We have to thank, in part, the Islamic Golden age for the collection of knowledge about the world. Muslims craved knowledge and sought to expand their minds and their territories. Scholars strived to document everything that was then known about the world – from medicine to astronomy and philosophy to architecture. The more people travelled, the more doors opened between eastern and western societies and the depth of knowledge expanded and differing traditions could be documented.
Our ancestors may have travelled out of curiosity to the unknown. As the unknown became known, our curiosity became motivated with the need to know more and more and more. Understanding every crack, every cravat and seeing the truth behind the stories that had been previously told. Thanks to the early explorers, a lot is known about the earth and how diverse it is but todays travellers are curios to experience this diversity for themselves. To understand, to learn and to grow.
The start of the Gap Yarr
When the Roman Empire collapsed, a period known as the dark ages followed. Eventually stability was regained across Europe, yet there was a wash of nostalgia and thoughts turned back to the ancient civilisations that once thrived. With this renewed interest in classical civilisations came ‘The Renaissance’ era and the #GapYear was born. The gap year – a privilege for the wealthy to develop the education of English Aristocrats. First hand experience could be gained and opportunities to socialise in neighbouring countries perfecting foreign languages.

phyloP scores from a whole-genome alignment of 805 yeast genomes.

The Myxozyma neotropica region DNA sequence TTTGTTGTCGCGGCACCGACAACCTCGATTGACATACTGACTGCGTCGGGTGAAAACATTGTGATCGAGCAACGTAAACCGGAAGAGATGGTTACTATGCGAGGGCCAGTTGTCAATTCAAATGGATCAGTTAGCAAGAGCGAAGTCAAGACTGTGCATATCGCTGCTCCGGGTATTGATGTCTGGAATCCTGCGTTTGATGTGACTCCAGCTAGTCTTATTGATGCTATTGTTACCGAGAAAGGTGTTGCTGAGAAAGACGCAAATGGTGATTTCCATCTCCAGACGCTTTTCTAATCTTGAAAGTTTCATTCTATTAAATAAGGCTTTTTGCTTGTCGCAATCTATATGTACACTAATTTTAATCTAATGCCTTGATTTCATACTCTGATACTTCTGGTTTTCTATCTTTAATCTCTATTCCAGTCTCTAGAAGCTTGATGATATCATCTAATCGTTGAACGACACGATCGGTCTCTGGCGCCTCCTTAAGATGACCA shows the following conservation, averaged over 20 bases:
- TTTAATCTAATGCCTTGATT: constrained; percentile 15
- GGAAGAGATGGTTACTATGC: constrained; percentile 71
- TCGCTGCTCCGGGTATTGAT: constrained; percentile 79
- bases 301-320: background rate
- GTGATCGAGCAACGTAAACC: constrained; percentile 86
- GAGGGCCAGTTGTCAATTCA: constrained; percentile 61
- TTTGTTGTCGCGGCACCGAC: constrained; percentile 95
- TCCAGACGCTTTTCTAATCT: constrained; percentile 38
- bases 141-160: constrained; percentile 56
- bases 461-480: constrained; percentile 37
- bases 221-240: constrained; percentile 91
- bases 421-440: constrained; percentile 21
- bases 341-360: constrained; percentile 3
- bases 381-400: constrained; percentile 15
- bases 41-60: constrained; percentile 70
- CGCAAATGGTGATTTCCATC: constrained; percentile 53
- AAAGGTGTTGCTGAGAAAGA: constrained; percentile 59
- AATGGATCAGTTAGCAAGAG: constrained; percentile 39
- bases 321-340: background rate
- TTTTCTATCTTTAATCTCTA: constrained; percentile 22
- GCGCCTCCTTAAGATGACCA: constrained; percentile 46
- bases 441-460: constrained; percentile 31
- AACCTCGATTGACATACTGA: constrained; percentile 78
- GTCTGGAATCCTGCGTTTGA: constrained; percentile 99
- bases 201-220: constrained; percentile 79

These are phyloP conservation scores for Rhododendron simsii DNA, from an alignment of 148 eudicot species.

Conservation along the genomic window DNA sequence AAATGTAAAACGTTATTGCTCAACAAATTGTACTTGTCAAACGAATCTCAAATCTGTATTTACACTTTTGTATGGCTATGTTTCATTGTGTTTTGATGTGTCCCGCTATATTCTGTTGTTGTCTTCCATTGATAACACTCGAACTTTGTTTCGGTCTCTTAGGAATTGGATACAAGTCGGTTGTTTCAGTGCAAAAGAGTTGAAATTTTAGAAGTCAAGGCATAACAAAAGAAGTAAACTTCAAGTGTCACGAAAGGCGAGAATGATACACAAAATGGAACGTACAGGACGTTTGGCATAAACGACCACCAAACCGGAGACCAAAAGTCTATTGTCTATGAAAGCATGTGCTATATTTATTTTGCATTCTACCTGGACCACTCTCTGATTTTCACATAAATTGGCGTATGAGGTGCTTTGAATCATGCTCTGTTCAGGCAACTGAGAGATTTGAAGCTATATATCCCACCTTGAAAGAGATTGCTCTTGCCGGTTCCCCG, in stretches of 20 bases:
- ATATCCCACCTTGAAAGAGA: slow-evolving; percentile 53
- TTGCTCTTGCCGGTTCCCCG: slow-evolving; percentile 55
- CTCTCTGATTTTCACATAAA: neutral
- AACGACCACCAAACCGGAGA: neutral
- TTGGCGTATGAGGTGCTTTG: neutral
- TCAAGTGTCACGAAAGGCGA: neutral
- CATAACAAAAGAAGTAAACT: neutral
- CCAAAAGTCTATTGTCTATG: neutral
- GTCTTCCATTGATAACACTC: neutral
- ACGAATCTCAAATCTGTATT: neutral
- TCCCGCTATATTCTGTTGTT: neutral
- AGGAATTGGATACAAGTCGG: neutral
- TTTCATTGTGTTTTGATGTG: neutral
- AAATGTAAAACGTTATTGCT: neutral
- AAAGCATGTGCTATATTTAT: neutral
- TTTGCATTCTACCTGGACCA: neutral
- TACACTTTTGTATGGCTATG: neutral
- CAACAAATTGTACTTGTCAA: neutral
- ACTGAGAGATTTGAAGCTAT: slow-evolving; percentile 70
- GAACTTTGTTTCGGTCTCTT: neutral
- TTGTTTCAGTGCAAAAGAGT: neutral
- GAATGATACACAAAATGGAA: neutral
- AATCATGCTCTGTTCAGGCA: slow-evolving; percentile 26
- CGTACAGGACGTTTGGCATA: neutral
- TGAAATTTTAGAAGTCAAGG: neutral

Thankfully, the industrial revolution opened up the possibility for such opportunity to those lower down the social ladder. The railroad was welcomed making travel accessible to a wider group. Then came aviation facilitating the ability to travel far and fast to experience the #destinations that were once just a dream.
So, why should you travel?
Since the first man, as humans, it is clear travelling is part of our destiny. We have travelled far and wide to reach where we are today. It has facilitated innovations and it demonstrates our adaptability. If curiosity isn't a trait of yours, there are so many reasons on why you should travel. There are benefits for the body, the mind and relationships.
1. Travel makes you smarter
2. Travel increases confidence
3. Travel lets you have fun
4. Travel makes you get to know yourself
5. Travel opens your mind
6. Travel enhances creativity
7. Travel improves interpersonal skills
8. Travel makes you more tolerant
9. Travel decreases stress
10. Travel creates memories of a lifetime
Whilst there are still some limits that are evident within #OurWorld – our collective curiosity has evolved and proved to be limitless. It is clear our destiny as a race is to explore and travel has been something we have done exceedingly well for thousands of years. With a number of famous voyagers in history returning back from their excursions with new discoveries, new stories and new knowledge – it only inspired the confidence to keep going. Without those early pioneers, we would not have the wealth of knowledge about the world. And without todays pioneers – the future will continue to be unknown.
Today, with the availability of the internet, our world has become instantly accessible. Our window of the world through a screen is not good enough to satisfy our curiosity. This digital age should not replace our travel experiences but be used as a tool to enhance and facilitate. The map in our mind can be created from second-hand information but blank spaces will always remain until you indulge in that first hand #experience.